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Entries in Big 12 (3)


Tournament Takeaways: What Day 2 Taught Us

Evan Turner

One Great Season

For fans of Cinderella, underdogs and buzzer-beaters, the second day of the NCAA Tournament didn't deliver the dramatics that day one did, but we still saw some quality basketball on Friday.

Saturday brings us the first day of the second round, and there are some good matchups on deck this weekend. But let's review the highs and lows from the second-best day in American sports:

+ Ohio State's Evan Turner is the best player in the country, but he's far from perfect. His poor night from the field isn't what should concern OSU fans, but his sometimes lazy and sloppy ballhandling should. I've actually thought this for a few weeks, particularly in the Big Ten Tournament semifinal against Illinois. Turner is dangerous on the bounce during transition or when he has a path to the basket, but sometimes when he tries to attack the lane in the half-court, he forgets to protect the basketball. Being 6-foot-7 and not a natural point guard, I'm sure he's used to being vertical, but as the Buckeyes advance, he'll need to protect the rock against smaller guards who've lately been able to knock the ball from him with regularity.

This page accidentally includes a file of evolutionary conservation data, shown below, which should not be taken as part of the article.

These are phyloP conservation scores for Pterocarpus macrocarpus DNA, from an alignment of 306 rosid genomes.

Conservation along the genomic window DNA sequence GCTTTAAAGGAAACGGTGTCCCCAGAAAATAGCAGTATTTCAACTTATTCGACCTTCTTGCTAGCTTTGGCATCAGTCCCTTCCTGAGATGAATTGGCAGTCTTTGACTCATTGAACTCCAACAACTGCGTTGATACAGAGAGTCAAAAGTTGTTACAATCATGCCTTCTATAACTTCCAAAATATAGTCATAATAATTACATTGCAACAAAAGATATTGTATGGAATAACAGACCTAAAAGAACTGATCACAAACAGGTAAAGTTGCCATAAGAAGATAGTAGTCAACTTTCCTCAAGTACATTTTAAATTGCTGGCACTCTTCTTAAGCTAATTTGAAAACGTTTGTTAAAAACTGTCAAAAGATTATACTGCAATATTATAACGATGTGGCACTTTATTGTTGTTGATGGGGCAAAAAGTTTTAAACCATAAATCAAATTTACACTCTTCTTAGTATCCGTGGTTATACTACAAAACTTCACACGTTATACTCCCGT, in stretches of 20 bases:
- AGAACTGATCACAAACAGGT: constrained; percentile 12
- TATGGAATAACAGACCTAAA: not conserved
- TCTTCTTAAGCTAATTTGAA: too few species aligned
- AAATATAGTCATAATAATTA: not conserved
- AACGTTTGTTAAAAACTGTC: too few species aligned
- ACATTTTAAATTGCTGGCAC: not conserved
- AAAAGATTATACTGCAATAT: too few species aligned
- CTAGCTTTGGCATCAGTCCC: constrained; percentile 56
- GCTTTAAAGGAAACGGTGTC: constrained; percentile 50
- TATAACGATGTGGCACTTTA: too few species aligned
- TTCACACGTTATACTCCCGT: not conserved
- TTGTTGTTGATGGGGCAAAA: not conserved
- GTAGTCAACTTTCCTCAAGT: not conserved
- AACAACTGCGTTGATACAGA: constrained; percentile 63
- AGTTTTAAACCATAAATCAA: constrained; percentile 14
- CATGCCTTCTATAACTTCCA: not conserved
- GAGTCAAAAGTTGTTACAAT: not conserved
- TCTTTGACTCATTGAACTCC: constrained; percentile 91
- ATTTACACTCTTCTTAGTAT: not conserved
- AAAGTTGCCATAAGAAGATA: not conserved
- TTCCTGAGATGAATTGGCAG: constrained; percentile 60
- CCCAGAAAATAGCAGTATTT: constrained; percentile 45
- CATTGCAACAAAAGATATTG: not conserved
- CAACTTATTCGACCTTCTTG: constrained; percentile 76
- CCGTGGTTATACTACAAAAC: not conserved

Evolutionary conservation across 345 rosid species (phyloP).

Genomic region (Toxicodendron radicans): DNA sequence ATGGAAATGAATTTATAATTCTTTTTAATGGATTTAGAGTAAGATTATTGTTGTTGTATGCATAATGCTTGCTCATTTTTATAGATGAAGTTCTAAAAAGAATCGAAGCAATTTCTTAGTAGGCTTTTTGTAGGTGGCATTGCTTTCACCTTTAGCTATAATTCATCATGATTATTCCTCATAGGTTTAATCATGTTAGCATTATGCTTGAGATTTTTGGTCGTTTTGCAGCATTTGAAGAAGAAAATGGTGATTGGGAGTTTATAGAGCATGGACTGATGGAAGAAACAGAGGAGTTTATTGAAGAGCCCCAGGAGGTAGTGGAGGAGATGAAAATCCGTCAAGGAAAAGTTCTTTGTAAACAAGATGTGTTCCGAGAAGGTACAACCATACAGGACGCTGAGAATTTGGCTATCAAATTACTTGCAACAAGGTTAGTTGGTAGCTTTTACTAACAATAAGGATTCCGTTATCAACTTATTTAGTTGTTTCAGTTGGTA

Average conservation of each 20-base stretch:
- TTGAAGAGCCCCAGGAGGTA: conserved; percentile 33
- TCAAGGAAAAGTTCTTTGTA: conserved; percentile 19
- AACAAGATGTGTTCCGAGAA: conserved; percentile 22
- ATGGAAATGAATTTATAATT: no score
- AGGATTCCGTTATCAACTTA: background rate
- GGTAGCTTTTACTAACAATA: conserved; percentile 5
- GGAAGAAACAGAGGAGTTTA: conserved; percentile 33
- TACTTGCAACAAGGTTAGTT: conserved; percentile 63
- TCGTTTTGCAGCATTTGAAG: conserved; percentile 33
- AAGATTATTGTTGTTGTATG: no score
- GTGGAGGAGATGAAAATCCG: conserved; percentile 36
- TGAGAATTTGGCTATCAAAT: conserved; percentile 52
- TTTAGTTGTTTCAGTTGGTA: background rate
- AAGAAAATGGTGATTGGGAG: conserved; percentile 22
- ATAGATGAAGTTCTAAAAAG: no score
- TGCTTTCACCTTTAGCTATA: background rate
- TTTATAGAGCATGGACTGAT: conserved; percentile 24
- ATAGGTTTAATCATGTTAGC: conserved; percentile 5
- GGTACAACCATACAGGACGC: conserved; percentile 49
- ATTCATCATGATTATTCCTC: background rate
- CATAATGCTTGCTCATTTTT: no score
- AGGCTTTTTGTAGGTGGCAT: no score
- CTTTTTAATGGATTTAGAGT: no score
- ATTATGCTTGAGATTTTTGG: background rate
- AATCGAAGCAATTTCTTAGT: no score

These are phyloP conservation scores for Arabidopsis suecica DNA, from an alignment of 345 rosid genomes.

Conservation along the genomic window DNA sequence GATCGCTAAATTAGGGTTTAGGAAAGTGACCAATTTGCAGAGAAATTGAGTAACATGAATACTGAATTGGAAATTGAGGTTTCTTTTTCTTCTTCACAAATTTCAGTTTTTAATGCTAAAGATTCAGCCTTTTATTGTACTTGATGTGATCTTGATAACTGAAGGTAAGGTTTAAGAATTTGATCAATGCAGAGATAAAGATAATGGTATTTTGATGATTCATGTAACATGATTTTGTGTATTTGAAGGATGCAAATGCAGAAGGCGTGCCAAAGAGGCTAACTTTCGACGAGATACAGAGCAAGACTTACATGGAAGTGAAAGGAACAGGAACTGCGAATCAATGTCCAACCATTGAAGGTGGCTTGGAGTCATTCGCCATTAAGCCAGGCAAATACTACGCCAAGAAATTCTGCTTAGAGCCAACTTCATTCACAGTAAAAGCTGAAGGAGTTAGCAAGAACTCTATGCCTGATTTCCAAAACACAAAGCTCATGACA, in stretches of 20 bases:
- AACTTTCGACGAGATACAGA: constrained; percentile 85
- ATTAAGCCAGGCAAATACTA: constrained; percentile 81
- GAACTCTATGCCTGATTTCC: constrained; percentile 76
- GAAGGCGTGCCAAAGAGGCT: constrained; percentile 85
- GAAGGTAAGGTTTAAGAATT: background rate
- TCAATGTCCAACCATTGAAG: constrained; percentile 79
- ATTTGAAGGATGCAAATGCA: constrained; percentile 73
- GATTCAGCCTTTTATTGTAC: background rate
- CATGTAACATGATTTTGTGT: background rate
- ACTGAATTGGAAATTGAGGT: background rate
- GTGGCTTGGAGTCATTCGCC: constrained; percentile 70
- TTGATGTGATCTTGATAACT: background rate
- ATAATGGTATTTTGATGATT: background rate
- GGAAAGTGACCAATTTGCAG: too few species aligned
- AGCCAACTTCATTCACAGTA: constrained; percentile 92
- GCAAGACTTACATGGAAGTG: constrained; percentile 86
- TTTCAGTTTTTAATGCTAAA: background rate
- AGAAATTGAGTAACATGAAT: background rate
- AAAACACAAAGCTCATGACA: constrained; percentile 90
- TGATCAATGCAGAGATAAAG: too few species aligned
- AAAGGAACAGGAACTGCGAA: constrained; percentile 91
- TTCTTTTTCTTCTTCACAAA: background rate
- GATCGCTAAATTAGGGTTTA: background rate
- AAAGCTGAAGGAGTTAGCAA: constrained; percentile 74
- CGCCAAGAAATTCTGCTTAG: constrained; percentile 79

+ Nice to see the Big East bounce back with three wins in four tries Friday, after Thursday's disastrous 1-3 effort. West Virginia, Pittsburgh and Syracuse coasted to fairly easy wins. But Louisville got embarrassed by Cal, giving what was supposed to be a weak PAC 10 two wins in two games against the alleged top league in the country.